The Parents Guide On How to Spend Holidays for Students

Dr. Eric E. Schmidt, chairman of the Board and CEO of Google, ended his 2009 commencement speech to The University of Pennsylvania, an Ivy League University:

“And in a world where everything is remembered and everything is kept forever—the world you are in—you need to live for the future and the things that you really, really care about.

And what are those things? Well in order to know that, I hate to say it, but you’re going to have to turn off your computer. You’re actually going to have to turn off your phone and discover all that is human around us.

You’ll find that people really are the same all around the world. They really do care about the same things.”

As your teenager heads into finals and then the winter holiday break, encourage them to turn off their electronics and plan activities with people.

COVID has been relatively unstructured. There’s been a lot of disruption. But you’ll want your teenagers to schedule themselves over the break. You must not schedule them!

What Happens When Your Student Doesn’t Have A Schedule

Before we get into how to spend holidays for students, I want to warn what happens when your teenager goes into a break without a plan. 

Things seem to be opening up, but you don’t want to open up the floodgates and see disaster happen during this upcoming break. 

Free time isn’t always a good time.

Some seniors experience senioritis when they have an open-ended schedule.  

Now, we’re seeing COVIDitis. 

People are going to do stupid things. If the law gets involved and charges are pressed, college acceptances may be revoked.

When they are no longer minors, freedom has more weight. There are consequences and permanent records. Please make them aware of these facts and consequences in a gentle way that invites them to make wise decisions. 

6 Ideas On How To Spend Holidays For Students

So now we know what happens when you don’t have a plan, let’s get into how to spend holidays for students.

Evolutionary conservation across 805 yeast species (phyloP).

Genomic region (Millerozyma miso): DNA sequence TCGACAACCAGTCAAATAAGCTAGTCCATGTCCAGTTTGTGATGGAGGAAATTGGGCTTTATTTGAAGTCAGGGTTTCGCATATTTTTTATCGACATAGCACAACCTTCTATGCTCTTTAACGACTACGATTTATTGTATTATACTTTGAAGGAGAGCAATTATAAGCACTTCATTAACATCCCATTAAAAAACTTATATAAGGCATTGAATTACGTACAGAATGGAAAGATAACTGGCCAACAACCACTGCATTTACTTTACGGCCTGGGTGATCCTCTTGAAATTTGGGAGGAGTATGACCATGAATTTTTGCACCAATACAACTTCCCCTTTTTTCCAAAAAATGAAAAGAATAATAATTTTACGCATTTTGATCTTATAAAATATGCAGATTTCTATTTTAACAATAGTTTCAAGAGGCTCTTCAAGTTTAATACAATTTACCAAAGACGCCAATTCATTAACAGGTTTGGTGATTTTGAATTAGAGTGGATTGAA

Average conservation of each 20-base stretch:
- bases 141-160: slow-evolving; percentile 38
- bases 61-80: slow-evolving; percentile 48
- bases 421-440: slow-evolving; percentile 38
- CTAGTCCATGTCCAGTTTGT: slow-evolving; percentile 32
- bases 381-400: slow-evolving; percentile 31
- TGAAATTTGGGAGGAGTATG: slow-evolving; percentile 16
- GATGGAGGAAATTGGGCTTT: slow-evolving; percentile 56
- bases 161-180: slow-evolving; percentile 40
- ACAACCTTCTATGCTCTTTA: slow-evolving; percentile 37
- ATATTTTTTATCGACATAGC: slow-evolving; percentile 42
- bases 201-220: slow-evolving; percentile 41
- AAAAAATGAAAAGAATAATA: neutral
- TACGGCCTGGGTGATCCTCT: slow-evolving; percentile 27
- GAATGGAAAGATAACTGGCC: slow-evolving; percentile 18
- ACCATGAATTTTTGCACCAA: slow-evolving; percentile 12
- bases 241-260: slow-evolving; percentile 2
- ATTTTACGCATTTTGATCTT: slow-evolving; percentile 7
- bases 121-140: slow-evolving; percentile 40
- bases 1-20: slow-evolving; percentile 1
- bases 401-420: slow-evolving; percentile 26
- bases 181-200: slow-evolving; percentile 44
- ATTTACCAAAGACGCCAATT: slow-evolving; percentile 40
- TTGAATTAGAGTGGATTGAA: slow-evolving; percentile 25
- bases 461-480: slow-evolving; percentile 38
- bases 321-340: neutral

As teenagers are preparing to leave for college, they will go one of two ways… They will either start to pull away – anticipating that they’ll be gone soon enough. Or they’ll socialize like never before. It’s important to find a happy medium between both. They need to start leaning into the next phase of their lives, while still making memories.

Create A Schedule Or Plan

First and foremost… Your student needs to learn how to schedule or plan their time. An extended holiday break is a great way to start practicing scheduling their life.  

Encourage your student to schedule (preferably using a smartphone calendar) at least one thing a day. This creates a structure for your student, teaches them to manage their time wisely, and makes sure they don’t waste one of the last breaks they’ll get. 

A schedule will have tasks that may seem mundane, like work, but it also contains fun activities that we look forward to. Create a calendar full of anticipation and even deep yearning instead of panic and lack of preparation.  

Plan Positive Activities

Once they have that calendar up and running, your student needs to fill it with positive activities.

Without the pressure of school, they can finally do things that they didn’t have time to do during the semester. That can include:

  • Getting a job
  • Helping a neighbor with a home project